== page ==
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Matt, Mechanical Engineer
Category: Ford
Satisfied Customers: 22758
Experience:  BEng hons Mech engineering, in auto industry 22 years
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i have a ford transit connect was all ok then no heat inside

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i have a ford transit connect was all ok then no heat inside and engine temperature started to go up then fall when driving slower (was town driving). garage first changed thermostat then water pump (propeller had disintegrated) system was flushed and pressure tested all ok drove over 200 miles on motorway but just befor i got home temperature quickly went into the red turned engine off and pulled over found coolant boiled over and expansion tank was empty. when back to garage who could find nothing wrong van was ok driven slow but on motorways after about 10 minuets it would overheat and empty expansion tank. it went back again still found nothing wrong.
i have found no leaks but found radiator fan not coming on when over heating. tested fan with a battery found fan failed replaced fan now working but again on motor way over heats but only at 70+mph but when slow down it quickly cools back to normal (not fully emptying expansion tank.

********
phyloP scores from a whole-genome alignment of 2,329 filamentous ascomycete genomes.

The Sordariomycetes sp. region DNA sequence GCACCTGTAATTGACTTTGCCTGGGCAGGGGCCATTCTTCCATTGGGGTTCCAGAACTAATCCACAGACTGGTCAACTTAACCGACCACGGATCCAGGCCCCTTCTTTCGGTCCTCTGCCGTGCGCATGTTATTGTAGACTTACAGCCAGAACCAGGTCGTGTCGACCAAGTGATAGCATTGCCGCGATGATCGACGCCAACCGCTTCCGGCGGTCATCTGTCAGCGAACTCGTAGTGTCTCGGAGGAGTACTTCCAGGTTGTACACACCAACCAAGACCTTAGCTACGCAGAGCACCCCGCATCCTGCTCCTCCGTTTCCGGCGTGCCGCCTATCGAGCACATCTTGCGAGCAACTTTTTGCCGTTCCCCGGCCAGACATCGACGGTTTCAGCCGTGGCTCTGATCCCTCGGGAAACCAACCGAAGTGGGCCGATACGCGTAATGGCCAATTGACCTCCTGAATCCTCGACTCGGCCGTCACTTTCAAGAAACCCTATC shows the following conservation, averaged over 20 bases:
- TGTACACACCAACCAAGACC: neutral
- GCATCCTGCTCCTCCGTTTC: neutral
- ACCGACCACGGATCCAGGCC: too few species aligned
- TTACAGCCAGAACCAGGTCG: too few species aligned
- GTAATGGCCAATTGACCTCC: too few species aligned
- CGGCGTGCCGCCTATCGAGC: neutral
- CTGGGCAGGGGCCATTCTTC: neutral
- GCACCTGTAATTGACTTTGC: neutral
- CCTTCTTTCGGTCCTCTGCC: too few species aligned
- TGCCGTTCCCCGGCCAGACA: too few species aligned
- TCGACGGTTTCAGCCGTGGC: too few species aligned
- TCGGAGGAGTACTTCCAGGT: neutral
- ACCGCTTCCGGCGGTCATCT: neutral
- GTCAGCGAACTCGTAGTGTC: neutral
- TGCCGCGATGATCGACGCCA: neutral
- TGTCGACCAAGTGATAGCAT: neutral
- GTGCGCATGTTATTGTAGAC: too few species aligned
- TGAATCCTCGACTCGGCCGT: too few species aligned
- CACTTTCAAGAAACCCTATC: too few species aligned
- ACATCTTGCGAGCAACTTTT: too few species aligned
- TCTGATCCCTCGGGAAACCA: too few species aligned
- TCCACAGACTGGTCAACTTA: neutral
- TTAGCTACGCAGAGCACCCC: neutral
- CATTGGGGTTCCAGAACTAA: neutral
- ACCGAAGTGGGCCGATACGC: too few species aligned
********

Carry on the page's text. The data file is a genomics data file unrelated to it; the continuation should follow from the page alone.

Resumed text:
any ideas could thermostat they replaced have failed?

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Customer: replied 3 years ago.
I want an answer
Customer: replied 3 years ago.

i would like an answer or at lest tell me you can't answer



if the system wasn't bled properly then yes its possible its cooked the new thermostat so I'd suggest fitting another thermostat

Whilst the thermostat is being replaced you might as well also reverse flush the cooling circuit (remove top hose to rad and use a hosepipe to push water into the engine until you get clear water out of the radiator hose) and top up with 30-50% fresh antifreeze. Also check that the small diameter bleed hoses that run from the top of the radiator and the top of the engine aren't blocked as this allow the air to vent back to the header tank automatically.

If you still have a problem then check that the water pump impeller / turbine isn't spinning on its shaft. You should be able to achieve this by removing the bottom hose from the engine and use a screwdriver or similar to feel for the water pump impeller blades, whilst your assistant turns the engine over by hand.
If you can stop the impeller with slight pressure from the screwdriver the pump needs replacing.

Also its possible the belt is slipping so its worth replacing its especially if the rubber ribs are cracked or it looks shiny on flat side of the belt - while its off check that the tensioner and other pulleys all spin freely the exception to this is the AC pump ( if fitted)

I'd also suggest ensuring that you've got all the air out of the system as this sort of episode can leave pockets of air trapped and prevent the coolant from circulating properly.